This week I’m doing a series of 5 posts on things you can make and do with your kids to keep them busy and happy while they’re at home for this holiday season. Today’s activity: Make Your Own Rock Candy.
As you know, if you put sugar in water, the sugar dissolves until you can’t see them anymore. But if you take a sip of that water, you’ll realize from the sweet taste, that the sugar is still there. The crystals of sugar have separated into tiny molecules and they spread out more than they were before– so they’re still there, just in a different form. If you heat a sugar and water mixture and then let it cool, the sugar crystals will form again due to evaporation, but this time they’ll be even bigger than before! That’s the idea behind making rock candy! If you’d like to find more information about sugar, here’s a website you and your kids can check out: http://www.sugar.org/sugar-basics/all-about-sugar.html
2 cups sugar
1 cup water
Some food colouring if desired
Some flavouring if desired (like vanilla or peppermint extract or something like that)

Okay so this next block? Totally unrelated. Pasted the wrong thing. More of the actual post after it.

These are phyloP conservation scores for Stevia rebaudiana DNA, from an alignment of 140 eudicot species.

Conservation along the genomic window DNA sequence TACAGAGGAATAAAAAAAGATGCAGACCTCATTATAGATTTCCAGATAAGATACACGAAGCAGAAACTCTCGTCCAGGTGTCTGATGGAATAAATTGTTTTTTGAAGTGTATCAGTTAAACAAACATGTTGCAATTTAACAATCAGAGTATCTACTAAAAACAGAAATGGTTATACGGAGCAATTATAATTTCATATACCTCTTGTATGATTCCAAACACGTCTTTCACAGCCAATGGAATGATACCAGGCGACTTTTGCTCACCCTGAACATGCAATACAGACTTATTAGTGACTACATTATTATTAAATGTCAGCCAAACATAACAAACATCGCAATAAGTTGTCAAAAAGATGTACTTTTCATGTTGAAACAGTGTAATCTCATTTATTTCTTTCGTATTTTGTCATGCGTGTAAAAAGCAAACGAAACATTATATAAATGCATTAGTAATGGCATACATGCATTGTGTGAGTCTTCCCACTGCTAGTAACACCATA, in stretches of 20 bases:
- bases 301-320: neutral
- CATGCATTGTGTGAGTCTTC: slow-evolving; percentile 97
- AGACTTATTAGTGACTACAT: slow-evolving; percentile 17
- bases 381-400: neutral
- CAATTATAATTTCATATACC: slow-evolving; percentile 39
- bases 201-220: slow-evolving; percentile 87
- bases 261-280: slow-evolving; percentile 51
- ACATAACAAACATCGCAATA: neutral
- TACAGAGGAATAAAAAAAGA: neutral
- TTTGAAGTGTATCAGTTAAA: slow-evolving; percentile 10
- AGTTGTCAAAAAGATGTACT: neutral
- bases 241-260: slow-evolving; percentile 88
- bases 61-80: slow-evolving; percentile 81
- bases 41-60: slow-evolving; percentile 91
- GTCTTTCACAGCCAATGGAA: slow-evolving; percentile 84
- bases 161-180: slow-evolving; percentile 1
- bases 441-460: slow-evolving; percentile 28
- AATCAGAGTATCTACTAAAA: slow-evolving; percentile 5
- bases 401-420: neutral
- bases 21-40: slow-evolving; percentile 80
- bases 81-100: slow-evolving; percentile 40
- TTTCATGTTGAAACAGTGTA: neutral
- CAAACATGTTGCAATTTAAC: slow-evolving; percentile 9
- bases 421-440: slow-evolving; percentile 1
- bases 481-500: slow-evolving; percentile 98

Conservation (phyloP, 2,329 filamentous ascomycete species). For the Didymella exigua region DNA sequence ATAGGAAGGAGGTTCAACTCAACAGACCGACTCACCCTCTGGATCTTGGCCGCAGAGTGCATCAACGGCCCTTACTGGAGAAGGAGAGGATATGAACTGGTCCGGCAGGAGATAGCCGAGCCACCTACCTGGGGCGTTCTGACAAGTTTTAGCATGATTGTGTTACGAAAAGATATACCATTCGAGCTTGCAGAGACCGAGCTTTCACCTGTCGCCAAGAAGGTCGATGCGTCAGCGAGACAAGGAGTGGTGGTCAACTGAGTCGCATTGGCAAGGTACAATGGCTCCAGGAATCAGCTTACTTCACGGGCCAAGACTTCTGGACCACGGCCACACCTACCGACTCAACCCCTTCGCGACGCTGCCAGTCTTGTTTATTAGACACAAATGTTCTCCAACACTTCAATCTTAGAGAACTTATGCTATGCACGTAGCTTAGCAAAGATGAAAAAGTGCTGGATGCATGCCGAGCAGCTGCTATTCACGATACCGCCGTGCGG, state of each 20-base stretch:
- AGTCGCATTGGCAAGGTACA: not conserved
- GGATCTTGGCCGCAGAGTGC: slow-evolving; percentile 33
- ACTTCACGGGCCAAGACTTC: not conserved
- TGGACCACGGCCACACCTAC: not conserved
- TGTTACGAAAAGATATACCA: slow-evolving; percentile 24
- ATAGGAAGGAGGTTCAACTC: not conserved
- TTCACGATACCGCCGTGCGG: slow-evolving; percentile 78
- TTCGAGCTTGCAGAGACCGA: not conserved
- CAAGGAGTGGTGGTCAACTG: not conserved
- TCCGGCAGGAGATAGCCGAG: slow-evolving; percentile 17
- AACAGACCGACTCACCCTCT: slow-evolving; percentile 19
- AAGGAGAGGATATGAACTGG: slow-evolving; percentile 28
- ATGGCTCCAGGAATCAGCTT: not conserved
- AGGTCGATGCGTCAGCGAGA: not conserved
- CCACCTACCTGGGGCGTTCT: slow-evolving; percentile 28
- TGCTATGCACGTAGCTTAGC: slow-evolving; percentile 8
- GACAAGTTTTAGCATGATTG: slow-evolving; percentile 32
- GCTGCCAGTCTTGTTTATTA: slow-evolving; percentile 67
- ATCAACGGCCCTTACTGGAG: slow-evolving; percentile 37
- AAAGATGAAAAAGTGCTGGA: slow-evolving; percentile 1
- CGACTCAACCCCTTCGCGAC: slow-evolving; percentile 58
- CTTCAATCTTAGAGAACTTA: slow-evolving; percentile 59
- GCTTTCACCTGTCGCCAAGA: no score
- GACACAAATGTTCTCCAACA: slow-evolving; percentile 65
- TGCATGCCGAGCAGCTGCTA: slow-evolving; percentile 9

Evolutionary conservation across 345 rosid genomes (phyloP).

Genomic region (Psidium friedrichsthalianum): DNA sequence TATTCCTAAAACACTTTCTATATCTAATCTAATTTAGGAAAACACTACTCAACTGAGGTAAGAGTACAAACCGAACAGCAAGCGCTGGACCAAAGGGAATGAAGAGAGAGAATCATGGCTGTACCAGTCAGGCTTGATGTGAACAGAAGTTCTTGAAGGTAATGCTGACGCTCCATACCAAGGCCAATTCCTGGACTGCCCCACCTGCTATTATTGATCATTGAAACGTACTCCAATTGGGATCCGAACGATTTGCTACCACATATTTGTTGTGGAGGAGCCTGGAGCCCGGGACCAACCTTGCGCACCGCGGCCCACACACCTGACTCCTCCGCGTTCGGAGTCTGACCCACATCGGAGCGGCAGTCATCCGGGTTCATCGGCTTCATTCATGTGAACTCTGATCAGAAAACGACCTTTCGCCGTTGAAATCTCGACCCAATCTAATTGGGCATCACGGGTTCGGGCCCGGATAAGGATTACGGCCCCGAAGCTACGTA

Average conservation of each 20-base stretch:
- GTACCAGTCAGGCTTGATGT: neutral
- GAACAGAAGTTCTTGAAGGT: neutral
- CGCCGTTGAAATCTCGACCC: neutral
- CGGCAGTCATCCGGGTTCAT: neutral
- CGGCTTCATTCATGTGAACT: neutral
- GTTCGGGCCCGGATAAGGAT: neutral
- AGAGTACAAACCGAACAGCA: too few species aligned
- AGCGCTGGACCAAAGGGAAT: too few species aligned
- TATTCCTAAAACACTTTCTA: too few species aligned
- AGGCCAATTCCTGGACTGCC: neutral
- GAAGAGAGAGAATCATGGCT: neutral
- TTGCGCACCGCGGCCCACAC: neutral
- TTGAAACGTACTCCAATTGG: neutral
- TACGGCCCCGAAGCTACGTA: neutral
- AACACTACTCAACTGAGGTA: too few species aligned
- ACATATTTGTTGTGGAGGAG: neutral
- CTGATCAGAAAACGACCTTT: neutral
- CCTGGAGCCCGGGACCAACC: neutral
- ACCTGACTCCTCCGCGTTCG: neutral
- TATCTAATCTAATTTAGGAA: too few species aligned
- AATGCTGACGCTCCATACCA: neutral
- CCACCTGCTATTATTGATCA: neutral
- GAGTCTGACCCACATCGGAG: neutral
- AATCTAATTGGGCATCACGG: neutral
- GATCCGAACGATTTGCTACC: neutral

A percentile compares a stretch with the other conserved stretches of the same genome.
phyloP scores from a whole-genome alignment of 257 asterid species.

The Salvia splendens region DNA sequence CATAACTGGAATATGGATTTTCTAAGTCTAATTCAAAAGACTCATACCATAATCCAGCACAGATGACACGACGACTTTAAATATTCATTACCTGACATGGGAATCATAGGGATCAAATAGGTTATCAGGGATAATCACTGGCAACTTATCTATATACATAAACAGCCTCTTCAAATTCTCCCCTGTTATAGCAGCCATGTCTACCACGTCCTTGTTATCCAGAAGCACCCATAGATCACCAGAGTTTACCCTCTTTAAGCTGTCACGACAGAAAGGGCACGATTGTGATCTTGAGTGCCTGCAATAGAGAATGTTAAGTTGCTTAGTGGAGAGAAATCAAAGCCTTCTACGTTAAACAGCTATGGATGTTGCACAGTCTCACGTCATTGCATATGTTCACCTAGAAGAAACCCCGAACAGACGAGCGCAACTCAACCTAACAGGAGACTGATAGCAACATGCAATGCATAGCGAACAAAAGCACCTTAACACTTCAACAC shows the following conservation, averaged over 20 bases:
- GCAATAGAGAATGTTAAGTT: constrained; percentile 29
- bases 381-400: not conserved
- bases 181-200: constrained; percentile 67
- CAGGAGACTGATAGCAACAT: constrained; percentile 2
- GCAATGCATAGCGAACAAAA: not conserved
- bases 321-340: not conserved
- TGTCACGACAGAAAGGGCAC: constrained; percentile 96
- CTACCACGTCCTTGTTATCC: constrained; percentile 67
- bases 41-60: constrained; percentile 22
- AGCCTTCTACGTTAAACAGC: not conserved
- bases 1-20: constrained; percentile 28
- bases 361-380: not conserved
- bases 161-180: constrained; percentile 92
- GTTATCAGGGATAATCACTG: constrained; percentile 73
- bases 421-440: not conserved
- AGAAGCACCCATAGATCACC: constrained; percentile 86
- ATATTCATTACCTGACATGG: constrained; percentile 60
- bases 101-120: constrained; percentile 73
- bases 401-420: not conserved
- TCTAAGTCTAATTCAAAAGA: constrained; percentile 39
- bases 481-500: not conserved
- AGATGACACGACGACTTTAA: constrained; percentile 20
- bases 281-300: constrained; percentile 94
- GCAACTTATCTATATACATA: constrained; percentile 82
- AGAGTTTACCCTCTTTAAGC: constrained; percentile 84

Glass jars for each crystal you want to form
Some cotton string
Some kind of stick like a popsicle/craft stick or a bamboo skewer
Instructions: Make sure that everything you’re using has been cleaned (the jar, the stick, etc). Cut about 6 inches of string and tie it around the stick so that the string is a little bit shorter than the height of the jar. Pour a bit of sugar out, get the string wet, and roll it in the sugar. Place the stick over the opening of the jar so that your sugared string hangs down into it. It shouldn’t be touching the sides or the bottom of the jar. In a pan bring the water to a boil. Gradually and slowly stir in the sugar, using a wooden spoon. Keep stirring this mixture until all the sugar has dissolved. Remove the pan from the heat and add the colouring and flavouring if using them. Pour the sugar mixture into jar – again make sure that the string is hanging down into the jar but not touching the bottom or sides. Leave this for a week or two in a place where it won’t get moved around to allow it to fully develop but you will see crystals begin to form on the string in a few hours.
Here are some science experiments you can do at home about dissolving sugar in different temperatures: http://www.sciencekids.co.nz/experiments/dissolvingsugar.html
Here’s one about how much sugar there is in a can of pop: http://www.easy-kids-science-experiments.com/sugar-in-soda-science-experiment.html
How about making a sugar cube pyramid? http://familyfun.go.com/crafts/sugar-cube-pyramid-665727/ (My daughter and I once made a sugar cube igloo for a project she was doing!: http://www.kidsfitnesscentral.com/sugar-cube-igloos-crafting-with-food/)